Digital marketing allows zip-code targeting by specific demographic and opportunities to micro-target prospective families on a local, regional and national level. You can test ads and pivot your message as needed, in real-time and tailor it to various social media platforms.

Change is never easy. The challenges of educating students and marketing to prospective families during the COVID-19 pandemic have forced all of us to radically change the way we do business. Moving forward, we will need to remain nimble and agile as we approach the coming months.

During this crisis, I am offering any independent school leader the opportunity for a complimentary, phone consultation call. It’s a no-strings-attached way to have a conversation, customized to your school’s strategic marketing and enrollment management. Email me at to scheduled your appointment today and let me know what you would like to discuss.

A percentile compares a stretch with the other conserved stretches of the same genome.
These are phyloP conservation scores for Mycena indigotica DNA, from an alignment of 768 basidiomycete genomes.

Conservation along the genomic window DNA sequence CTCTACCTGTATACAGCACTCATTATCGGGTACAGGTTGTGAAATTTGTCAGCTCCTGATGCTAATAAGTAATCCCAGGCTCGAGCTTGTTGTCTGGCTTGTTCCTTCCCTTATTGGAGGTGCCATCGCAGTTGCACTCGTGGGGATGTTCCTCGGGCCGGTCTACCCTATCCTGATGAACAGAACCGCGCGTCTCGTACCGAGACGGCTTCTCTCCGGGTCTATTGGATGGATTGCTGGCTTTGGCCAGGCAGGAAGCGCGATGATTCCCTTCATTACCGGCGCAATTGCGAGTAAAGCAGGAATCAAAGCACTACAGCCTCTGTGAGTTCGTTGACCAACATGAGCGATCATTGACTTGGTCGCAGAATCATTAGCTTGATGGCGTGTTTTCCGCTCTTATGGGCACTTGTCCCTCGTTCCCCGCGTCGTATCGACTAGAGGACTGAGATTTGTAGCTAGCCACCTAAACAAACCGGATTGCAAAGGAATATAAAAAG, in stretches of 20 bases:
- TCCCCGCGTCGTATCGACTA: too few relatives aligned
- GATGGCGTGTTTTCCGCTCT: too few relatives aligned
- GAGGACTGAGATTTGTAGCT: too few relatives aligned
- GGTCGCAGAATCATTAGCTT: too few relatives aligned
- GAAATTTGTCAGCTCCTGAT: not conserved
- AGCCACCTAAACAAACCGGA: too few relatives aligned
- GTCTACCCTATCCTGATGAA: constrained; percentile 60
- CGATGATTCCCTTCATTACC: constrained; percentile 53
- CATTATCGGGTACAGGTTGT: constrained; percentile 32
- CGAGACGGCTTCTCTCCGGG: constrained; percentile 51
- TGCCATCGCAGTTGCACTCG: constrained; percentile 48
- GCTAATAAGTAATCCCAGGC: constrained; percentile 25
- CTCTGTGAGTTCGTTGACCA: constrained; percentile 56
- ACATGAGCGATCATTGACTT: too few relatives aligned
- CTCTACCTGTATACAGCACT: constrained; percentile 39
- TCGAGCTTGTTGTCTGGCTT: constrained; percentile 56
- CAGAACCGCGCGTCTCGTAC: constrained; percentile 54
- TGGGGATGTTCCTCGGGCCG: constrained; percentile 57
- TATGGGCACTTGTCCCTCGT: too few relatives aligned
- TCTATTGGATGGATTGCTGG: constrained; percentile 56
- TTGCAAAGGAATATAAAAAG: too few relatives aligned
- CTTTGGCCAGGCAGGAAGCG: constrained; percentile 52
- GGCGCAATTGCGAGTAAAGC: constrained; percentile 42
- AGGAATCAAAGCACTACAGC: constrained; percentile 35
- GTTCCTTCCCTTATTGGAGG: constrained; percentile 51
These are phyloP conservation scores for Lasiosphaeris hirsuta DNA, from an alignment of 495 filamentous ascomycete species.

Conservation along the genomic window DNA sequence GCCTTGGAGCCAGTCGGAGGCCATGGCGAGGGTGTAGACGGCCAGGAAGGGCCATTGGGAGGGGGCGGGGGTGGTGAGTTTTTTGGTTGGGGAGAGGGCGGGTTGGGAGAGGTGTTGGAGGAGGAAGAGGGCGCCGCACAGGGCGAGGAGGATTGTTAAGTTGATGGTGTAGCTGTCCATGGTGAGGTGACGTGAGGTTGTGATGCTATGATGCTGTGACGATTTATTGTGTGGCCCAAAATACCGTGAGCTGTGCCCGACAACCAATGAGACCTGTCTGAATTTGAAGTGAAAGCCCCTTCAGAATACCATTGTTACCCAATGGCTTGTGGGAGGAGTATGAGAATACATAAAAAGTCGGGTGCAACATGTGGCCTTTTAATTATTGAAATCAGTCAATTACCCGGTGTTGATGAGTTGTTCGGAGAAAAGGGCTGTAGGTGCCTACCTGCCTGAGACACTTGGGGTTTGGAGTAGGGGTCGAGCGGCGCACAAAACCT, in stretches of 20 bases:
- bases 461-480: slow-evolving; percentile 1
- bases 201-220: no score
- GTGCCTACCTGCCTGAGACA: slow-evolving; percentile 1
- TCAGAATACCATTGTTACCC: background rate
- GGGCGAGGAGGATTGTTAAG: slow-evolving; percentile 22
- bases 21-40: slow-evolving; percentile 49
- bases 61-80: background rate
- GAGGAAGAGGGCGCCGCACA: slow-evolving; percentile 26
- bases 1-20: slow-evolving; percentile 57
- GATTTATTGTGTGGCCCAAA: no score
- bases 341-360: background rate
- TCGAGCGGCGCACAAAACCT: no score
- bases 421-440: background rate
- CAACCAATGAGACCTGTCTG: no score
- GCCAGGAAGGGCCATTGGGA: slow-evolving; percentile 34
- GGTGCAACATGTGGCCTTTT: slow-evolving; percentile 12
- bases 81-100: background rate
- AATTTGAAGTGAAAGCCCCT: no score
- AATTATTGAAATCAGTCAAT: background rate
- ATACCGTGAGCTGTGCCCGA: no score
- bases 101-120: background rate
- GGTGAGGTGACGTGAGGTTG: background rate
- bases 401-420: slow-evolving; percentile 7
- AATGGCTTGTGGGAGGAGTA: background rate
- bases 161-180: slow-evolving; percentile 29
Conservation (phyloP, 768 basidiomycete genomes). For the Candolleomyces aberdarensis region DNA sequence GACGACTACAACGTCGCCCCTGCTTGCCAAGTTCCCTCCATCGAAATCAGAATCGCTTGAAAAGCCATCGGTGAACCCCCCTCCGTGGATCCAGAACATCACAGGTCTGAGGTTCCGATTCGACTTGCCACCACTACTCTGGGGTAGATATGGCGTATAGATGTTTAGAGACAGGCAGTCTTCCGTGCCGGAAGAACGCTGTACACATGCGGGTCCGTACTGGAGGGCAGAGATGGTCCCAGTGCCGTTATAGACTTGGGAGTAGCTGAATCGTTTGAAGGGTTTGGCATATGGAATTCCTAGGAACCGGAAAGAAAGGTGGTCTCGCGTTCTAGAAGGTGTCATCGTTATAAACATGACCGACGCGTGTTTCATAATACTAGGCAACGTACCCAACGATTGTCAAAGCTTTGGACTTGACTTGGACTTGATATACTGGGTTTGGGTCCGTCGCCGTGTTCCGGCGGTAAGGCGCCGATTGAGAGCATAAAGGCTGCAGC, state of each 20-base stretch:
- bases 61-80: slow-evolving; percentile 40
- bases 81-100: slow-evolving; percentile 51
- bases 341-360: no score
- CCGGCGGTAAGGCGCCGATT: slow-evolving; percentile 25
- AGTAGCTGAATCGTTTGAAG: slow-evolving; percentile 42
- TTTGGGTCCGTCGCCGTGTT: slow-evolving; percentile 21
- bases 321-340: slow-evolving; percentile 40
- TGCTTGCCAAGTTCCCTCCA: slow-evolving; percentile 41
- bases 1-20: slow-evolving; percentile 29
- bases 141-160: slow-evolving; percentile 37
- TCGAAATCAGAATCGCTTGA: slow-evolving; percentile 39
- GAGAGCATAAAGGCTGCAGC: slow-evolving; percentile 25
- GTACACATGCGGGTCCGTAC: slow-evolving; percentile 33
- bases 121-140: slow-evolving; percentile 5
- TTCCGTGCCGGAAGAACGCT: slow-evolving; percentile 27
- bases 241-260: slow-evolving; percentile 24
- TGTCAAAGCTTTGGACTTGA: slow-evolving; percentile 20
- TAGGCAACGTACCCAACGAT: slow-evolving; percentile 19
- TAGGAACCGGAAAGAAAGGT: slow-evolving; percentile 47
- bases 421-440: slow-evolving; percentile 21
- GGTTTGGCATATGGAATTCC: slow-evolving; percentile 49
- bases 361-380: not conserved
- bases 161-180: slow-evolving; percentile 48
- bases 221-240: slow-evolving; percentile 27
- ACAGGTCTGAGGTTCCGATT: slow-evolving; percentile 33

President’s Notes
Jonathan Oleisky

Jonathan Oleisky

  • We promise not to spam you or give your email to any third party. You may unsubscribe at any time.

  • This field is for validation purposes and should be left unchanged.

Related Blog Posts